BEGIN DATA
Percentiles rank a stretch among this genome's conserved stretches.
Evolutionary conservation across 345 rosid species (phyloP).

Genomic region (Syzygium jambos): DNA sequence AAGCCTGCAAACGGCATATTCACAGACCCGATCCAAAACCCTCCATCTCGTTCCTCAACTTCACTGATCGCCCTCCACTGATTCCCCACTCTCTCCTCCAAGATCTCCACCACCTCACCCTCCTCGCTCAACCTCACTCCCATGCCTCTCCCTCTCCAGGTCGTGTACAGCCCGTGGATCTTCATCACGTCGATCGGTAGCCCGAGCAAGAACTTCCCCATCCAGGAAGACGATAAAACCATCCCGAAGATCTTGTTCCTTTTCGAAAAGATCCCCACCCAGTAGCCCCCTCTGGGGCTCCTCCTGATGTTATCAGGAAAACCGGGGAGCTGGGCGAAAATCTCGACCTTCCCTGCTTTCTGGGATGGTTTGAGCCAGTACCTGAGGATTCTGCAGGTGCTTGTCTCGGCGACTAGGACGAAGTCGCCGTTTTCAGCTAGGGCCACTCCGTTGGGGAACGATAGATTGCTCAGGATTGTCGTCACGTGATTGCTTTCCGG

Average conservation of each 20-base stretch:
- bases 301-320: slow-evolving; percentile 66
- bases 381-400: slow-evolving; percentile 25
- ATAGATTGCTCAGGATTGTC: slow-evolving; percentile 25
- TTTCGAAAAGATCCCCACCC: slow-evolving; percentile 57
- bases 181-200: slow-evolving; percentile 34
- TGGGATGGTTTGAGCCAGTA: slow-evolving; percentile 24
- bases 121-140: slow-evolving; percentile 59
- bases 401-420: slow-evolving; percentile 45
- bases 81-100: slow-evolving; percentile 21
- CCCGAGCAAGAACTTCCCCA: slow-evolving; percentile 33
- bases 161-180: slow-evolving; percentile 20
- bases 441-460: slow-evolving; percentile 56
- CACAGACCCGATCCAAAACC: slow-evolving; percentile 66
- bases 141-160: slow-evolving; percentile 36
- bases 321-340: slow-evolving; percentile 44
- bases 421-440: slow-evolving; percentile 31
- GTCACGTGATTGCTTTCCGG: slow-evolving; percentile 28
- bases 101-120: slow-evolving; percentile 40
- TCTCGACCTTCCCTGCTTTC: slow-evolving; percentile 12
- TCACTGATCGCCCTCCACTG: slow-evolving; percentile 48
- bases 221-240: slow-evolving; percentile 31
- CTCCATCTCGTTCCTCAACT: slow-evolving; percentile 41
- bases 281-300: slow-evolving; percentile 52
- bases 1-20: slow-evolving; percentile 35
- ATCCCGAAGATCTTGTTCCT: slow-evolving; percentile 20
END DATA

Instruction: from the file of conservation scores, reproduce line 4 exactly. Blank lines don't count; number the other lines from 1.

Average conservation of each 20-base stretch: